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A full liquid diet is a type of medical diet usually prescribed to people who have just undergone gastrointestinal surgery. Similar to a soft liquid diet and a clear liquid diet, a full liquid diet also includes a list of specific foods that a person can, and cannot, consume.
Essentially, a full liquid diet consists of foods that are thick and creamy such as pudding, ice cream, and milk. The main reason why a medical doctor may prescribe a full liquid diet is that solid food is not digested properly following stomach surgery. In order to help a patient progress from a liquid diet to a normal diet, a full liquid diet is often prescribed as an intermediary step.
In addition to restricting the type of food that is consumed, a full liquid diet also consists of foods that are low in nutrients that are difficult to digest. Many foods that are part of this diet do not contain a large amount of iron, Vitamin A, and other nutrients. Thus, following any full liquid diet, many doctors will prescribe various supplements in order to restore essential nutrients within the body.
Not only does a full liquid diet consist of specific foods that should be avoided, but this type of diet is also comprised of carefully measured meal sizes. People who are prescribed this type of diet should eat three meals per day in conjunction with two or three snacks per day. Skipping meals while following this type of diet is not recommended.
The foods that a person is permitted to eat while following this kind of diet may vary from person to person. It is not recommended that people attempt to follow a diet of this manner simply to lose weight. In fact, this kind of diet should be reserved for those people who have undergone surgery. Those who wish to lose weight should speak with a certified nutritionist in order to determine the best possible diet for weight loss.
Even though liquid diets are becoming increasingly popular amongst the dieting community, these diets can be dangerous unless they are carefully monitored. Before beginning any kind of liquid diet, that is not a prescribed liquid diet, make sure to speak with a medical professional. Some people may benefit from a liquid diet, though this is not a diet that should be attempted without careful control and calculation.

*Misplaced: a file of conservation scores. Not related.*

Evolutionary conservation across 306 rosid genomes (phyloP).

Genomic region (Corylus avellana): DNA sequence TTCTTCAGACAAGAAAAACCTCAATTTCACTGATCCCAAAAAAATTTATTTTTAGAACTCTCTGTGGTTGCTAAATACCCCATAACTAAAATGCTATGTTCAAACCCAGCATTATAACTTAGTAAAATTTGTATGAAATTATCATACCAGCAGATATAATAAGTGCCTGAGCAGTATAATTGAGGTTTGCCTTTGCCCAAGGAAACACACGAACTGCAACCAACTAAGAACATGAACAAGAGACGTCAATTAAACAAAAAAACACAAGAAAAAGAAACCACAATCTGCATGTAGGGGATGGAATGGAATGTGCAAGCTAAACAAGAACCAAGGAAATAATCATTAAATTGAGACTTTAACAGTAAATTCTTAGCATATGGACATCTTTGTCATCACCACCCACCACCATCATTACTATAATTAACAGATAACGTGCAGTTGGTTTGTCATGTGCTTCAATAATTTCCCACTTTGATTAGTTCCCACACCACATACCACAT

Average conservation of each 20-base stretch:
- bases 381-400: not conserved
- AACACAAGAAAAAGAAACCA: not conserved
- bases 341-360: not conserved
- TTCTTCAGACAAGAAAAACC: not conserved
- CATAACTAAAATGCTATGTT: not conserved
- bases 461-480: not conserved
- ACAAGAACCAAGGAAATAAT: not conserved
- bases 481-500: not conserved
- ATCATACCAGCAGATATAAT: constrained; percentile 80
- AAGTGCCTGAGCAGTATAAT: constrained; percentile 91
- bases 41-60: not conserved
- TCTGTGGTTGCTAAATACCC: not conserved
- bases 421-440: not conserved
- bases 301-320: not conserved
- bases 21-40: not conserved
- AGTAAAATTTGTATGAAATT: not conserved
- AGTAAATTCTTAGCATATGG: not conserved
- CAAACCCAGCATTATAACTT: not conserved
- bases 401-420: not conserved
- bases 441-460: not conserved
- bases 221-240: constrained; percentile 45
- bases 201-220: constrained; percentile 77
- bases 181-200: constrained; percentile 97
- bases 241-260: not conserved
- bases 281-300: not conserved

I think a lot of people do a version of this diet where they replace some meals with diet shakes. They might even replace all of their meals with diet shakes. This is a terrible idea. Even if you are taking nutritional supplements, only eating liquids can do bad things to your digestion system. They prescribe this diet to people after surgery because it is so gentle on the stomach... meaning that it is radically different from what a diet should be.
I don't think a diet that includes pudding and ice cream would be all that good for losing weight anyway.
I think a lot of people start on full liquid diets after a gastric bypass, or just before it, to get their stomaches used to only eating small amounts. Then afterwards it can be so difficult to digest food, they need to keep to liquids as much as possible. But, then almost any food can be made into a liquid. I remember an episode of Biggest Loser where one group had to eat a diet made up of things that could fit through a straw. They just tossed whatever they wanted into a blender and into the straw it went.
What it all comes down to is what kind of food you are eating. Be sensible and you will be fine.
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